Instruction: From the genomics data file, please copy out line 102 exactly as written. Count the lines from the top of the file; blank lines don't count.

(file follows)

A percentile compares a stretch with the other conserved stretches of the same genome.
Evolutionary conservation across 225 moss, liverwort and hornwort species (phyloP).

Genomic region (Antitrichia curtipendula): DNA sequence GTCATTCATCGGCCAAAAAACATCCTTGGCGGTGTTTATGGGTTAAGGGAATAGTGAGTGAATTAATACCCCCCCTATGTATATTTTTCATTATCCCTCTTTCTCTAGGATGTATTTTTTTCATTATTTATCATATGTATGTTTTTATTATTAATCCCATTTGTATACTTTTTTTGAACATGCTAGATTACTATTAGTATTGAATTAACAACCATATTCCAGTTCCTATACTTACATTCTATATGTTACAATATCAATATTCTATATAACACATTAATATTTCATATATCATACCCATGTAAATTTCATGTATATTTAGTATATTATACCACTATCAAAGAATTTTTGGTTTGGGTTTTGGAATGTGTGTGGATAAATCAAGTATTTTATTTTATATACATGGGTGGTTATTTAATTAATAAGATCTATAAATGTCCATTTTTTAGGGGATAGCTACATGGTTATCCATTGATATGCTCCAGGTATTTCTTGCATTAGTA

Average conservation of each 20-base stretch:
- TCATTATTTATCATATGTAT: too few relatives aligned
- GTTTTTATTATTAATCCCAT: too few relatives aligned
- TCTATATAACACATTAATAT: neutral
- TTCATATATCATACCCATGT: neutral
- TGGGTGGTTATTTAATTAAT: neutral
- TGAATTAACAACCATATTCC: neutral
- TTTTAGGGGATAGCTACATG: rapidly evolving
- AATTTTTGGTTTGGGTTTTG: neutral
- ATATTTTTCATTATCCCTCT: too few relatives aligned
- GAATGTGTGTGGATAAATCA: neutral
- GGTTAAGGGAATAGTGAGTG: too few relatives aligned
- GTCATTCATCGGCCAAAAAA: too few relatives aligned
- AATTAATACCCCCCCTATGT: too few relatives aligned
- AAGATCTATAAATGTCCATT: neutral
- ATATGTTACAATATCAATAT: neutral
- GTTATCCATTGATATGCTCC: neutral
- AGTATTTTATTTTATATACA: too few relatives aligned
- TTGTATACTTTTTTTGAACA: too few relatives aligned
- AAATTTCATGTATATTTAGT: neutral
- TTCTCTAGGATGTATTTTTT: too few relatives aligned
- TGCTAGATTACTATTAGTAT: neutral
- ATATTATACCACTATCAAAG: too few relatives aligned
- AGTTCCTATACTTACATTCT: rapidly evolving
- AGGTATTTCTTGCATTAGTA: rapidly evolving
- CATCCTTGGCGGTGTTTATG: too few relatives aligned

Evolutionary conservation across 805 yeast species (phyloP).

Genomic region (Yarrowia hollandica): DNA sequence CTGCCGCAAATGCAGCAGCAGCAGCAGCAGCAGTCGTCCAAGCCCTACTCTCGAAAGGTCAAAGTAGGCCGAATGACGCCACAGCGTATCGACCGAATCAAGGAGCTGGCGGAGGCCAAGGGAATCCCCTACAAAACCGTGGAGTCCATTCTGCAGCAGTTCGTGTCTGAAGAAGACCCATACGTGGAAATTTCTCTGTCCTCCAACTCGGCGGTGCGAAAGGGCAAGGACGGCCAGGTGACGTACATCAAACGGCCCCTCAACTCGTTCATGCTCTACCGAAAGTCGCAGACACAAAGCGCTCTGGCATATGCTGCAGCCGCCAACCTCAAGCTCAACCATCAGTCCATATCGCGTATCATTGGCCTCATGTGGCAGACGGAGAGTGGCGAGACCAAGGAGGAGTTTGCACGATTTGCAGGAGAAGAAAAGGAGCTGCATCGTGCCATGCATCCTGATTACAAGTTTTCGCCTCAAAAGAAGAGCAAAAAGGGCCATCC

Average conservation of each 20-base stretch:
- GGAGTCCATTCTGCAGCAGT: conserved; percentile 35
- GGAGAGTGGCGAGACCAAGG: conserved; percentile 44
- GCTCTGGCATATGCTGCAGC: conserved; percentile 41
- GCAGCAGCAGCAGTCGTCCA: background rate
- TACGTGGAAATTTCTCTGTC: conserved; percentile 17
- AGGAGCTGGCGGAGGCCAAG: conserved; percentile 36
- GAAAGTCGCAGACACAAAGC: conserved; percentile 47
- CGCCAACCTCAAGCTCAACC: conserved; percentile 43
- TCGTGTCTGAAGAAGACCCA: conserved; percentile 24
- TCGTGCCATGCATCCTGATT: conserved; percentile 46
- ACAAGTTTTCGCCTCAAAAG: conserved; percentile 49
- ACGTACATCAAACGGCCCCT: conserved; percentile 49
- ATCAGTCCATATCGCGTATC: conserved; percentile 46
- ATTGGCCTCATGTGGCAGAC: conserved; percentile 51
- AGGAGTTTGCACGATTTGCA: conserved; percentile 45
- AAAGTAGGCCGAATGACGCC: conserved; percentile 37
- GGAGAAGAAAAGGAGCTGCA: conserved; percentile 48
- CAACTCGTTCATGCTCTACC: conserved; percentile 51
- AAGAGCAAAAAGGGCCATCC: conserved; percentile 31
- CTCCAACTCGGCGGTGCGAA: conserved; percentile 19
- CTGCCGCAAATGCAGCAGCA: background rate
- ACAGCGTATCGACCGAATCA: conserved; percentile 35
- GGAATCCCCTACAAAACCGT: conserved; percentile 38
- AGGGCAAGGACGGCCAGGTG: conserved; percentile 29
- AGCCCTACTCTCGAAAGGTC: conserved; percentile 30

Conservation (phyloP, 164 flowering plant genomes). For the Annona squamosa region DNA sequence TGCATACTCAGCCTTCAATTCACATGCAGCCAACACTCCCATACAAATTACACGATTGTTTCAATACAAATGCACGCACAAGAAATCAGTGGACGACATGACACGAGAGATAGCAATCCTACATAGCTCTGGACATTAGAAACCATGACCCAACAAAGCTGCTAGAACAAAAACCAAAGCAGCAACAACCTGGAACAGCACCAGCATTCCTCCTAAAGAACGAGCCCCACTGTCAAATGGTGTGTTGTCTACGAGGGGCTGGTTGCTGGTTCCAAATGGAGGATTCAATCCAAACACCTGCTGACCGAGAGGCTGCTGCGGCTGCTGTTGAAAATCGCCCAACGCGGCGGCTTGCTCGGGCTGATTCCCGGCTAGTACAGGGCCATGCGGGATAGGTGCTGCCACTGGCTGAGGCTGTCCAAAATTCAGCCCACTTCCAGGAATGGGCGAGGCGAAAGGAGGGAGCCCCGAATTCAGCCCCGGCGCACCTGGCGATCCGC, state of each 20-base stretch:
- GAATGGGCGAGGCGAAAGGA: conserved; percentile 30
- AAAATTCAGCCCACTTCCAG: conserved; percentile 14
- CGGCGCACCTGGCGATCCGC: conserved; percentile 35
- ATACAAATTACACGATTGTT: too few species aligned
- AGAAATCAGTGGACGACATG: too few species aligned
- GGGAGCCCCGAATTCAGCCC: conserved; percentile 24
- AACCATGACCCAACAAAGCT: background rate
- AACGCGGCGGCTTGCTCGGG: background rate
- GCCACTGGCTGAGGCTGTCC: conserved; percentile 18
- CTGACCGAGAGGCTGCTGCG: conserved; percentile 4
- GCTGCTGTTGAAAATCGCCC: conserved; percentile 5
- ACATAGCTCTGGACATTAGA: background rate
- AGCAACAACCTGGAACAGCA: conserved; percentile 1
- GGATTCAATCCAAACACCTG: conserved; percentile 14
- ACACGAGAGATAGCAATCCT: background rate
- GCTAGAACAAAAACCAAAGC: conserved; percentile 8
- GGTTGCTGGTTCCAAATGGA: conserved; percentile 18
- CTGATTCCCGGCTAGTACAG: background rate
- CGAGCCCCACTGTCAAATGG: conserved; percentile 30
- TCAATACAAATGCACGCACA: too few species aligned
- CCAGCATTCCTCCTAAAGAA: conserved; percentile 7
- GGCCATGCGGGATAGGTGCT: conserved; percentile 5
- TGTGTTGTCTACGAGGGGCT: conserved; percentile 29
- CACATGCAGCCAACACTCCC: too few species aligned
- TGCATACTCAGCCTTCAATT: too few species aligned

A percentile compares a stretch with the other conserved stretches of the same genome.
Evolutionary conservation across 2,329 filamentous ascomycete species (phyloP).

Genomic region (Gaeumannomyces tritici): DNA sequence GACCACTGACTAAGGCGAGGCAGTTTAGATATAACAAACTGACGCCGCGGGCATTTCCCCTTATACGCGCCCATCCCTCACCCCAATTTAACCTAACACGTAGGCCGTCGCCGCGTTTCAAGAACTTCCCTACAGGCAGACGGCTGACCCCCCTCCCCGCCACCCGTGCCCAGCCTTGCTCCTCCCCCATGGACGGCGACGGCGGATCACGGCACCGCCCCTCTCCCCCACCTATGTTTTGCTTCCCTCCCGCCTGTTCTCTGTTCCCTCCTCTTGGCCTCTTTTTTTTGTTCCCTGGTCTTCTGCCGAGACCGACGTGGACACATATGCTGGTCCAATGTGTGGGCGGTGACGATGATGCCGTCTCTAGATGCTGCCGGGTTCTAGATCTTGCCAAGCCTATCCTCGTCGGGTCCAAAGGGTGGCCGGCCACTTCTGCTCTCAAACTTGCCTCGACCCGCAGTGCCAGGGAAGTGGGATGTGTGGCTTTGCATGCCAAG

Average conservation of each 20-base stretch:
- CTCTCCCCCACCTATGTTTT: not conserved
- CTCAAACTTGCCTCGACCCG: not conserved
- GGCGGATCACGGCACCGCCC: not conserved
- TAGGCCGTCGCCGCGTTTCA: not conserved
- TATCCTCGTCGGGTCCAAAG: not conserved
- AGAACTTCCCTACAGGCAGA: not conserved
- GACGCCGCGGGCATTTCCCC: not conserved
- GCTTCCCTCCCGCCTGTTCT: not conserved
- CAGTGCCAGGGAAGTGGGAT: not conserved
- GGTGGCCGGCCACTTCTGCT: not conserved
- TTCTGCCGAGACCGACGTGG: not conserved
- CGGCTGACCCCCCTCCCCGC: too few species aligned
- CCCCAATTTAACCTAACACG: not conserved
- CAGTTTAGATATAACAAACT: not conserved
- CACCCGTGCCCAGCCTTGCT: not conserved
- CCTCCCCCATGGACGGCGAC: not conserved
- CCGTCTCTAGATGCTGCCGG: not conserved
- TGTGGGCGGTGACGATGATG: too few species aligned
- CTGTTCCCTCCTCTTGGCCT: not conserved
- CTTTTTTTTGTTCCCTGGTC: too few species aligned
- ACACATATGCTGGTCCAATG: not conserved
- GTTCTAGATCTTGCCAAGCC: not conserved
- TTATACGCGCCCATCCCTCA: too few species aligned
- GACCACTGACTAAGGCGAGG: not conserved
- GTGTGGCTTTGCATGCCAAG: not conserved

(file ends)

- CACCCGTGCCCAGCCTTGCT: not conserved